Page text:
A mixed bag of news surfaced this weekend about the long-term effects of early childcare on child development. While the AP reported on a study by the National Institues of Health that linked problem behavior in fifth and sixth graders to the quality of childcare in earlier years, Reuters reported on a study by the National Institutes of Health that found few effects of poor quality daycare lasting past the same age.
Wait a minute. The National Institutes of Health conducted both studies? Don't the NIH powers-that-be talk to each other?
In fact, both articles are reporting on the same research, but their interpretations of the results differed just slightly. The AP headline: "Study Links Child Care to Problem Behavior." The Reuters headline: "Few Effects of Poor Day Care Last Past Age 11." The first paragraph of the AP article: "The more time that children spent in child care, the more likely their six grade teachers were to report problem behavior." The first paragraph of the Reuters article: "Some effects of poor quality day care last until age 10 or 11, but very few, and good parenting is probably more important, U.S. government researchers reported on Monday."
Both articles are right, more or less. Read each of the articles in their entirety and you find that the results are not particularly suggestive of anything. Yes, there seem to be some lasting measurable effects on children who attended poor quality daycare centers, or who had large quantities of any sort of early non-Mommy child care (the study considered early child care to be time spent with a caregiver who is not the mother for over 10 hours per week). But these effects are difficult to pick out when just looking at a class of sixth-grade children. Sure, we might want to take note of the fact that fifth graders who had poor daycare tended to do less well on vocabulary tests, on average. But if little Jimmy acts up in class, should we tsk, tsk at his mother for not getting him into Montessori six years ago?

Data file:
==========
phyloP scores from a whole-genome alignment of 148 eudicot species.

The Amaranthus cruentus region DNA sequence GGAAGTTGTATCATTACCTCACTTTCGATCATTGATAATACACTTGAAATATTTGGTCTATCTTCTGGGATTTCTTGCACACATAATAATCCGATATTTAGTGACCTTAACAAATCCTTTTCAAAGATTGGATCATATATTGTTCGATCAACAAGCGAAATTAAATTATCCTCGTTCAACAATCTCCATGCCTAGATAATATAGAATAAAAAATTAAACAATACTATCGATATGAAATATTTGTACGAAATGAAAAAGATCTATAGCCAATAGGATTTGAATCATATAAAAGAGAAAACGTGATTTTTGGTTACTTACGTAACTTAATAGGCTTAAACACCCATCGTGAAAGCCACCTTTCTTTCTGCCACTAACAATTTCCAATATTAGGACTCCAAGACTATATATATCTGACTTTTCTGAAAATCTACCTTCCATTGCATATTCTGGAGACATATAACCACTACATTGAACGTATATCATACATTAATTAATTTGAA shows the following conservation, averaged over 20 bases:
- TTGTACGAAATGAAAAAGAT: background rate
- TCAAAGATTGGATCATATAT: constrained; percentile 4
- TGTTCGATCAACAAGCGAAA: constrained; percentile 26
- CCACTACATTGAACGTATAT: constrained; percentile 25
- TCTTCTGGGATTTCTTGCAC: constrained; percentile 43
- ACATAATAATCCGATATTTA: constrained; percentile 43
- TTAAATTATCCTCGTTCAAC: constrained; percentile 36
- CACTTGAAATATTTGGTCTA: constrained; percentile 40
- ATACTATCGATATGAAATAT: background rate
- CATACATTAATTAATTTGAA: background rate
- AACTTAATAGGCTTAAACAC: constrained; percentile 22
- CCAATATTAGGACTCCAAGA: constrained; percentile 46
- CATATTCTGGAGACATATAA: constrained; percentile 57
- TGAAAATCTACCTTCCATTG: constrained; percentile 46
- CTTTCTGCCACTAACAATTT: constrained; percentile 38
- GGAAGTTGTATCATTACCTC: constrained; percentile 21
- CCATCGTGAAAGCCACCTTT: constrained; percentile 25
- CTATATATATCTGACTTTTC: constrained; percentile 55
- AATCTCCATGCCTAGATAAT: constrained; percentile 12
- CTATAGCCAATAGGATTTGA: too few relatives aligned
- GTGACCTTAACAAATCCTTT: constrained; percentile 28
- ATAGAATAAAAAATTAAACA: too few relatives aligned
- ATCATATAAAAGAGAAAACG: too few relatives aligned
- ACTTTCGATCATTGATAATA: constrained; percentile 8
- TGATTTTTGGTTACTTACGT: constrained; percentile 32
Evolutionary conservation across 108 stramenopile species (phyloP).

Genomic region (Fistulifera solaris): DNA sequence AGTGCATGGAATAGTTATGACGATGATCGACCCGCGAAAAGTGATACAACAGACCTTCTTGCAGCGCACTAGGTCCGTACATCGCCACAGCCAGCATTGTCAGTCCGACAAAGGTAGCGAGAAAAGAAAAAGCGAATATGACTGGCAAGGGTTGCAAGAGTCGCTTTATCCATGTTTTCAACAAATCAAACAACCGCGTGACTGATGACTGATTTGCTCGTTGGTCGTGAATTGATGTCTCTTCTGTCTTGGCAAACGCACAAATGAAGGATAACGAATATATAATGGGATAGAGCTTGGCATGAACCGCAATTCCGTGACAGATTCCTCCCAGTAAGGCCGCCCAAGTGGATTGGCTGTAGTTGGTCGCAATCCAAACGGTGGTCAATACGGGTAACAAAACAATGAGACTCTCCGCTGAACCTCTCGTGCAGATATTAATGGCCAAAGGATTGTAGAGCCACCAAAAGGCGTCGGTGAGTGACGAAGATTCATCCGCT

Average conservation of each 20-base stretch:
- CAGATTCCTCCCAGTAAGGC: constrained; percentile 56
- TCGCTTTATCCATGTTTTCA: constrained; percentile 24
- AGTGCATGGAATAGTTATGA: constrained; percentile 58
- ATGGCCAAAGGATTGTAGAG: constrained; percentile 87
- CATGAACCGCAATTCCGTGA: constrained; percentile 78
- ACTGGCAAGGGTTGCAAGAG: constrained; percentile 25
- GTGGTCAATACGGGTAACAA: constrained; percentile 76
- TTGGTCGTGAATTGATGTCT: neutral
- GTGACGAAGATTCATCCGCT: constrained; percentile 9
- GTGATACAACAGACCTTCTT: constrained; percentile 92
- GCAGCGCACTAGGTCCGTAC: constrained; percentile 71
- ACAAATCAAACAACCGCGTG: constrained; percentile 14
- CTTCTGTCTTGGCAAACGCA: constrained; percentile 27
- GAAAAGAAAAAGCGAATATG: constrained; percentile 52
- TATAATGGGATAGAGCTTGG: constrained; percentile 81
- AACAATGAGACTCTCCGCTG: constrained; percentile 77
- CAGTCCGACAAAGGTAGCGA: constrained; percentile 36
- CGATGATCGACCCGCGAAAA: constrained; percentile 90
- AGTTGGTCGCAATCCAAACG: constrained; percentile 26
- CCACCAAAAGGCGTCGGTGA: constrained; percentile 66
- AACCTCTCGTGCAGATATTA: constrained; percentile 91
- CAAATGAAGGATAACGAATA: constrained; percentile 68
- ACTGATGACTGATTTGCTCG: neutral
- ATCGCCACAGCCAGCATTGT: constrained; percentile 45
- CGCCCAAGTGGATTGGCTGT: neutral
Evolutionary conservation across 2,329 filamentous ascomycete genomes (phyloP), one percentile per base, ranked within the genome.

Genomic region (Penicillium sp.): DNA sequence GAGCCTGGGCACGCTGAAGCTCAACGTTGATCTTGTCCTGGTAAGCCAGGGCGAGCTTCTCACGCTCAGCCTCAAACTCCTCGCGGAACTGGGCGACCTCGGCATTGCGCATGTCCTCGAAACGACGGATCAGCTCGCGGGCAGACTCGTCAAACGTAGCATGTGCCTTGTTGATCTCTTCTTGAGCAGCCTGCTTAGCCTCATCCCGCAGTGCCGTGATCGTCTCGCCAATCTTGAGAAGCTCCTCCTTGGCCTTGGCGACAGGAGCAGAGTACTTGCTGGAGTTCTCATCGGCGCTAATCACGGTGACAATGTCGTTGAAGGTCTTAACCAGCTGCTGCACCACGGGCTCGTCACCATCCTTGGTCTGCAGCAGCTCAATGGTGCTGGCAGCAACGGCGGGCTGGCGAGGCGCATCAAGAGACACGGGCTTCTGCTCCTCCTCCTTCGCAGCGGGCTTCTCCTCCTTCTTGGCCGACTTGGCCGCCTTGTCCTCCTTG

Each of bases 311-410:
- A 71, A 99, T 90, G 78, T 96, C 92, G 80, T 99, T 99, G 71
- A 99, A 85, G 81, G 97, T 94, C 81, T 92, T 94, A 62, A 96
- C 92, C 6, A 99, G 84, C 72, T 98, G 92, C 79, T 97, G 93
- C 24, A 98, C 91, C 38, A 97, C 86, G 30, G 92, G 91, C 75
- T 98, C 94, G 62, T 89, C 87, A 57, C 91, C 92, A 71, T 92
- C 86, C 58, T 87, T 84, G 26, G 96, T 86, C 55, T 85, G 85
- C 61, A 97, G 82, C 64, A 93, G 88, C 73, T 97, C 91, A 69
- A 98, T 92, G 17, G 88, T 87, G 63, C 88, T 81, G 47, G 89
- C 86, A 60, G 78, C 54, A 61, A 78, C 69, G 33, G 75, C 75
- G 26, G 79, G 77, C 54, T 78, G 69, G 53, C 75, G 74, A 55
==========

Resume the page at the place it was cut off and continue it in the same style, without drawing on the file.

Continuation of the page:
What is interesting here, to me, is that both the AP and Reuters reporters lead their articles not with the fact that a study on the effects of early child care has been released, but with a conclusion that childcare does or does not effect behavior in the long term, and that, faced with tenuous study results, there was such a disparity between the authors' interpretations of the research.
I don't want to read too much into the fact that that AP article--the one that leads with the statement that child care is linked to problem behavior in later life--was written by a man. I don't want to make any judgements based on the fact that the Reuters article--the one that concludes daycare doesn't mean much in the long run--was written by a woman. Mr. AP may have a spouse at home caring for his children, or may at least, as a father, be the less affected and judged of parenting partners. Ms. Reuters, may be a mother whose children are in daycare, and may, as a mother, be the more affected and judged parent in her relationship. Gender and family roles could be significant here, but I would hate to make such assumptions. Maybe neither of the reporters has children. And of course Mr. AP, if he is a father, could be deeply entrenched in fatherhood. Yet regardless of how much individual modern-day fathers are involved in or affected by parenting choices, they are still, as a whole, held less reponsible for them by society (and by the authors of the NIH study, apparently).
Because of the deep implications of childcare choices, those reading and, perhaps, those reporting on this study are bound to want to figure out what the research means for the parenting choices they are making or have made. I can say for myself that I want to read the results of the study as validation of my choice to spend as much time as I can with my child in his early years. And I know if my child were in full time daycare now I would want to pull from the results that he'll probably not be affected much by my relative absense in the long term. If I had an older child who had been in loads of childcare as a preschooler I might feel an added twinge of guilt or concern about my previous choices.
And I think these all are exactly the wrong responses to this study. There is not enough here, from what I can see, to use as the basis of a recommendation for or against childcare. Given the multitude of factors that weigh into the childcare decision for individual families, this research doesn't seem to have much to say to individual families except that they should consider their childcare choices carefully. Obviously. The results seem significant mainly from a public policy perspective, and suggest we should work to improve the quality of daycare for those families that need it and can't afford to pay a premium for it.
Is it impossible to report on the implications of guilt-laden parental decisions objectively? Is it impossible as a parent or prospective parent to read about general results of a study of about 1300 families and not want to justify or kick yourself for your decision to have a daycare center look after your child for 20 or 40 hours a week? Possibly. But perhaps when dealing with research on such important and difficult choices we should be extra careful about using that research to assuage or feed parents' insecurities, and avoid wrenching conclusions out of inconclusive research.